This study determined the potential of fungal endophytes as novel group of biosorbents for metal removal. The endophytic fungi were first isolated from Phragmites, a plant typically used to treat wastewater or leachate, and screened for tolerance and biosorption potential towards various metals. Results revealed that all 21 endophytes demonstrated tolerance to metals tested (Cd2+, Cu2+, Cr3+, Pb2+ and Zn2+), with three isolates (Trichoderma asperellum Iso11, Phomopsis sp. Iso9 and Saccharicola bicolour Iso22) showing the most potential. Of the three, T. asperellum demonstrated better tolerance and adaptive tolerance behaviour to various metals compared to Phomopsis sp. and S. bicolour which were unable to adapt to increasing metal concentrations (up to 2,000 mg L−1). All three isolates showed similar efficacy in removing metals in single-metal solutions. On the contrary, in multi-metal solutions, T. asperellum and S. bicolour showed higher affinity to adsorb Cu2+, followed by Cr3+ and Pb2+, while Phomopsis sp. had affinity towards metals in the following trend: Cu2+ > Pb2+ > Cr3+. This study is the first to document the metal tolerance and sorption efficacy of endophytes from Phragmites.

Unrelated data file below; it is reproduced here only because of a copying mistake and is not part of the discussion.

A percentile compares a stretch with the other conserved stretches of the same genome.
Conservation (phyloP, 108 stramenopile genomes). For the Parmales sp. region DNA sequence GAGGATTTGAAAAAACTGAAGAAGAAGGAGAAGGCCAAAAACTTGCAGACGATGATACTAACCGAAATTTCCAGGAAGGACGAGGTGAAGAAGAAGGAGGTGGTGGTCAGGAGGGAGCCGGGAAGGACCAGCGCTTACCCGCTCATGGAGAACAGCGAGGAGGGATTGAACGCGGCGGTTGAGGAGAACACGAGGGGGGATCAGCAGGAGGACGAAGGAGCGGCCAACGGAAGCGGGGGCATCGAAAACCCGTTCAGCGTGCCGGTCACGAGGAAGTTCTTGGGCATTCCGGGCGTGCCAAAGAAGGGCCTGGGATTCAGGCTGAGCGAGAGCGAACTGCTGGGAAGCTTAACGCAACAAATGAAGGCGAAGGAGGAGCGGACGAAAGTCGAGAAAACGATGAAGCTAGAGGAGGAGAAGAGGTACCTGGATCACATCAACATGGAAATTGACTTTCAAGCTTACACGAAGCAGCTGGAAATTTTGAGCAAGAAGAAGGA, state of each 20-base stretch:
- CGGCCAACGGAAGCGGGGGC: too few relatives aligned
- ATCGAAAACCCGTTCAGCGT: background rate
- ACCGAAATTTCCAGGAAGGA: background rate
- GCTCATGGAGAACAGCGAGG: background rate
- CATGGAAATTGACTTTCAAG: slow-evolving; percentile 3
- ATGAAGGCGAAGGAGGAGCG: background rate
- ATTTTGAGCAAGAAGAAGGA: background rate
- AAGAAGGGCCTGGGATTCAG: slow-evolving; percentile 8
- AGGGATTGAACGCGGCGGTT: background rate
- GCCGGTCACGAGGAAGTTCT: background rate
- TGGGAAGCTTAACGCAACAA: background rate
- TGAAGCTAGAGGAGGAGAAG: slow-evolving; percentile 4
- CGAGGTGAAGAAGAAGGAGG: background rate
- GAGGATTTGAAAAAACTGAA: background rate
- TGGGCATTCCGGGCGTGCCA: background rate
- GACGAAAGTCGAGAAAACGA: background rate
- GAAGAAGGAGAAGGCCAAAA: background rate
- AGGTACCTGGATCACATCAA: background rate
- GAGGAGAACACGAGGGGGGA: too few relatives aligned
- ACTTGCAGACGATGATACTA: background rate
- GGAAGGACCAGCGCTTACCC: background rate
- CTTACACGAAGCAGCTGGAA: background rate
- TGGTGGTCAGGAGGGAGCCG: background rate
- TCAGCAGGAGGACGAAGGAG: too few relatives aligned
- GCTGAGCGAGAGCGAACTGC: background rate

- Adaptive behaviour
- Metal tolerance